This email is for information purposes only and is not a substitute for professional advice. If you need professional advice you should consult a lawyer, accountant or other qualified professional.
GTA REALTORS® Release September StatsToronto Regional Real Estate Board President Lisa Patel announced that sales reported through TRREB’s MLS® System by Greater Toronto Area REALTORS® amounted to 11,083 – a new record for the month of September. This result was up by 42.3 per cent compared to September 2019. Following a record third quarter, sales through the first nine months of 2020 were up by approximately one per cent compared to the same period in 2019.
“Improving economic conditions and extremely low borrowing costs sustained record-level sales in September, as we continued to account for the substantial amount of pent-up demand that resulted from the spring downturn. Further improvements in the economy, including job growth, would support strong home sales moving forward. However, it will be important to monitor the trajectory of COVID-19 cases, the related government policy response, and the impact on jobs and consumer confidence,” said Ms. Patel.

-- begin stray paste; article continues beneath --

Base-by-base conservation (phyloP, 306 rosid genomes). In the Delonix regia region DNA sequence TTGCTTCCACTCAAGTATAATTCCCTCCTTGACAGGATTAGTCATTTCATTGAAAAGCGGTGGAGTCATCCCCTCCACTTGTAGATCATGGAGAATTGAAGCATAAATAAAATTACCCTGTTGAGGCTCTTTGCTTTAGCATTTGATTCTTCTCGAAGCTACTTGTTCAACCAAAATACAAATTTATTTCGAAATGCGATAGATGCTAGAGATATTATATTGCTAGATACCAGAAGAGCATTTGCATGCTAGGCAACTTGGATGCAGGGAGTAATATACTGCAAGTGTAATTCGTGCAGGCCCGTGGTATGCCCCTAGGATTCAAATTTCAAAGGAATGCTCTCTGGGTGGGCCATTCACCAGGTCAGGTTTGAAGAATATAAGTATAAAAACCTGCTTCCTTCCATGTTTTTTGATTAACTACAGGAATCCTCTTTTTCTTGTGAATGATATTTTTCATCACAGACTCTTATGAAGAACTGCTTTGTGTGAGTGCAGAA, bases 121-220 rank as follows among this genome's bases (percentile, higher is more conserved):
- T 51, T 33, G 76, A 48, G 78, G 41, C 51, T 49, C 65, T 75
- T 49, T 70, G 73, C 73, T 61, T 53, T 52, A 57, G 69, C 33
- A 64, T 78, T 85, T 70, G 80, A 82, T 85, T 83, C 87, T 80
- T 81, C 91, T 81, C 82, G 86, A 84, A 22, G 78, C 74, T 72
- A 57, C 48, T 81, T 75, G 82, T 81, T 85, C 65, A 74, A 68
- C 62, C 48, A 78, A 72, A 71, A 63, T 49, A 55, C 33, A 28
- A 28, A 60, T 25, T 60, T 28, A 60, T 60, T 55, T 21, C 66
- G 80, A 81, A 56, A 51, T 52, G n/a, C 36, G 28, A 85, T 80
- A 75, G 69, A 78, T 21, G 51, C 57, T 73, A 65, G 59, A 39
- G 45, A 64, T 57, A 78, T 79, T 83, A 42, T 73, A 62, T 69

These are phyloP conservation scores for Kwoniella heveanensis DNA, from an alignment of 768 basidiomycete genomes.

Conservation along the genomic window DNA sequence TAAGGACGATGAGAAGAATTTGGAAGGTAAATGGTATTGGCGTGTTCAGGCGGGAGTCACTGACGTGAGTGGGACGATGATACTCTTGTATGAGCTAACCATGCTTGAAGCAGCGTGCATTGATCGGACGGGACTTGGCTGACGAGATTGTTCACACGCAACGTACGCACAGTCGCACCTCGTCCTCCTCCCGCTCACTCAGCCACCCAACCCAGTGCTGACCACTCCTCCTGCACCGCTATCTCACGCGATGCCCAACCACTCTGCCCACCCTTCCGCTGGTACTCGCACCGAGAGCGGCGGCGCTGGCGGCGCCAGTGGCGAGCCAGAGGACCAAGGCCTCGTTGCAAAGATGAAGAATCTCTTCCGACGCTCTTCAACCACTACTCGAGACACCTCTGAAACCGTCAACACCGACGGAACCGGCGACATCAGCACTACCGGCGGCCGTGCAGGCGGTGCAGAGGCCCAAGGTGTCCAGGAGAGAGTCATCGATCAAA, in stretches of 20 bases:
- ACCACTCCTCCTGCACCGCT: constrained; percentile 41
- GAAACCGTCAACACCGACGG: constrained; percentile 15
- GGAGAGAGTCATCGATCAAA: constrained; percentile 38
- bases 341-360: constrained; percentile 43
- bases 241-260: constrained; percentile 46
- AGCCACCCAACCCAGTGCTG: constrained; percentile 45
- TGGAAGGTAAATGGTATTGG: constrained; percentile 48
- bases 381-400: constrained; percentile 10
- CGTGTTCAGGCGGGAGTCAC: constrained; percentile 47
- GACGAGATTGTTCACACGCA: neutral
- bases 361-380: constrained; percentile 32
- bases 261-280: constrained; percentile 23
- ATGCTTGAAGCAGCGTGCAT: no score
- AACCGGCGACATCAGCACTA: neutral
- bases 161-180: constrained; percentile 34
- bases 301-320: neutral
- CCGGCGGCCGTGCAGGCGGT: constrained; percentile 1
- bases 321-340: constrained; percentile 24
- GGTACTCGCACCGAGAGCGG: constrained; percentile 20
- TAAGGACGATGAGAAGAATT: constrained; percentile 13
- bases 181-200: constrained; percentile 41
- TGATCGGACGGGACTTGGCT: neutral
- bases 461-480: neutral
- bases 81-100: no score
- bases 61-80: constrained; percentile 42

Year-over-year sales growth in September continued to be driven by ground-oriented market segments, including detached and semi-detached houses and townhouses. Annual growth rates were also higher for sales reported in the GTA regions surrounding the City of Toronto.
The September 2020 MLS® Home Price Index Composite Benchmark was up by 11.6 per cent year-over-year. The average selling price for all home types combined in September was $960,772 – up by 14 per cent year-over-year. Price growth was driven by the low-rise market segments. The relatively better supplied condominium apartment segment experienced a comparatively slower pace of price growth.
“On a GTA-wide basis, market conditions tightened in September relative to last year, with sales increasing at a faster pace than new listings. With competition between buyers increasing noticeably, double-digit year-over-year price growth was commonplace throughout the region in September, resulting in the overall average selling price reaching a new record,” said Jason Mercer, TRREB’s Chief Market Analyst.